February 28th, 2024

France’s Macron announces dozens of missiles and hundreds of bombs for Ukraine

By Sylvie Corbet, The Associated Press on January 16, 2024.

PARIS (AP) – French President Emmanuel Macron has announced plans to deliver dozens of missiles and hundreds of bombs to Ukraine and insisted that “we cannot let Russia win.”

Macron made the announcement at a wide-ranging news conference Tuesday evening.

He said he will travel to Ukraine next month. He said a Russian victory in Ukraine would undermine the international order. “We cannot let Russia win and we must not do that,” he said.

THIS IS A BREAKING NEWS UPDATE. AP’s earlier story follows below.

PARIS (AP) – President Emmanuel Macron used a prime-time news conference Tuesday to lay out broad plans to strengthen and better prepare France for global crises, saying the country has “all the aces to succeed.”

The press conference was Macron’s latest effort to reinvigorate his presidency after a series of bruising domestic battles, notably about France’s retirement age and how to better control immigration, and riots last year that swept hundreds of cities, towns and villages after the fatal police shooting of a teenager.

Now, Macron is hoping to hit reset and make a fresh start in a year when France will be in the global spotlight as host of the Summer Olympics in Paris.

Last week, Macron installed a new prime minister, France’s youngest ever, and new ministers ““ also part of a renewed drive by Macron to infuse his leadership with renewed energy. On Tuesday night, the new Prime Minister Gabriel Attal, 34, and Cabinet members looked on, seated together to one side, as Macron held court in the presidential Elysee Palace.

Macron took a sweeping and broad look at challenges facing France. Against a blue-white-and-red background, he took deep dives into daily life issues – everything from the costs of health care and how much time children spend on screens to schooling and how to boost France’s birth rate. The former banker displayed his grasp of detail as he spoke largely without notes.

The first hour of his press conference was short of blockbuster announcements but rich in statements of intent. Of his new government, he said he expects it to show “daring, efficiency, action.”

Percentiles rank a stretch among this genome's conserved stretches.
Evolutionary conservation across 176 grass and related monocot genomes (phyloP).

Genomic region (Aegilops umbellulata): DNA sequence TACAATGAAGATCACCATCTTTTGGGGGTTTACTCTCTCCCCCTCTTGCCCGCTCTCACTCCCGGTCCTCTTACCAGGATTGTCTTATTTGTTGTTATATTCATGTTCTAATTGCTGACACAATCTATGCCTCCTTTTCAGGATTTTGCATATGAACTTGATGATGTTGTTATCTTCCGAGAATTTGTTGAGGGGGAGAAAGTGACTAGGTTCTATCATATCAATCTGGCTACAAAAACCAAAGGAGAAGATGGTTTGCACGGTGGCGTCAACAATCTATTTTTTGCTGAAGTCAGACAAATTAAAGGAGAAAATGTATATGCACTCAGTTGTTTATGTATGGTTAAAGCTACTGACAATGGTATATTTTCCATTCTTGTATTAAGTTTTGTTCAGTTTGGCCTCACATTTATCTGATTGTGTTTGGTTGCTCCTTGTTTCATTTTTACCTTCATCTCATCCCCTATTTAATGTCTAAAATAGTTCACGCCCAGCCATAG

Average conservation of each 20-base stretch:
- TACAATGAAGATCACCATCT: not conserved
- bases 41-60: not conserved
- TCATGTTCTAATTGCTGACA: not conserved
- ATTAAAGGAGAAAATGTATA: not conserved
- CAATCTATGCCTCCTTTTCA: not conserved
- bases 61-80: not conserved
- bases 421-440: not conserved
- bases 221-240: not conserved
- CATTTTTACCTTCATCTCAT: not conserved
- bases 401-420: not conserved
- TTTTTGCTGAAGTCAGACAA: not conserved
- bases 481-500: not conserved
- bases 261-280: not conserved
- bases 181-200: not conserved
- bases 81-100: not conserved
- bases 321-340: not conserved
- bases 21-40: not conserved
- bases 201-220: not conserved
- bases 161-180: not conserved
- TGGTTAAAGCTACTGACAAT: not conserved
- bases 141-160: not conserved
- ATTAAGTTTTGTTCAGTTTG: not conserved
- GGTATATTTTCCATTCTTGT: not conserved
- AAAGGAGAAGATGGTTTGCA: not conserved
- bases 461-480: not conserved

Macron has held few wide-ranging news conferences at the Elysee Palace – and none in the evening. The timing was meant to reach the broadest audience possible, and the event was broadcast live on several national television channels.

Macron immediately struck an upbeat and determined tone, even as he cautioned that the world is changing, wracked by wars and other crises.

“I am convinced that we have all the aces to succeed,” he insisted.

He also expressed the belief that “our children will live better tomorrow than we do today.”

In his second and last presidential term, Macron is weakened by not having a majority in parliament. That sets him the challenge of trying to ensure that he remains relevant and doesn’t become a lame duck. The Constitution doesn’t allow Macron to run for a third consecutive term in 2027.

Recent opinion polls have shown that top concerns among the French include rising prices, struggling health and education systems, and security issues.

Macron’s move to refresh the government comes after two major laws he had promised were adopted last year. One pushed the retirement age from 62 to 64. The other, on immigration, is intended to strengthen France’s ability to deport foreigners who are considered undesirable.

The contentious immigration bill has been criticized by some in opposition as too right-leaning, and Macron himself had to argue it was not a victory for the far-right.

His government still faces a major challenge: With no majority in parliament, it can only pass laws by bargaining with opposition lawmakers and using special constitutional powers.

Amid other promises, Macron has vowed to bring France back to full employment by the end of his term. The proportion of jobless people fell since he arrived in office in 2017 from over 10% to about 7% last year, but it has started to rise again.

EU elections in June are another major challenge for the French president, who is a staunch supporter of the European Union.

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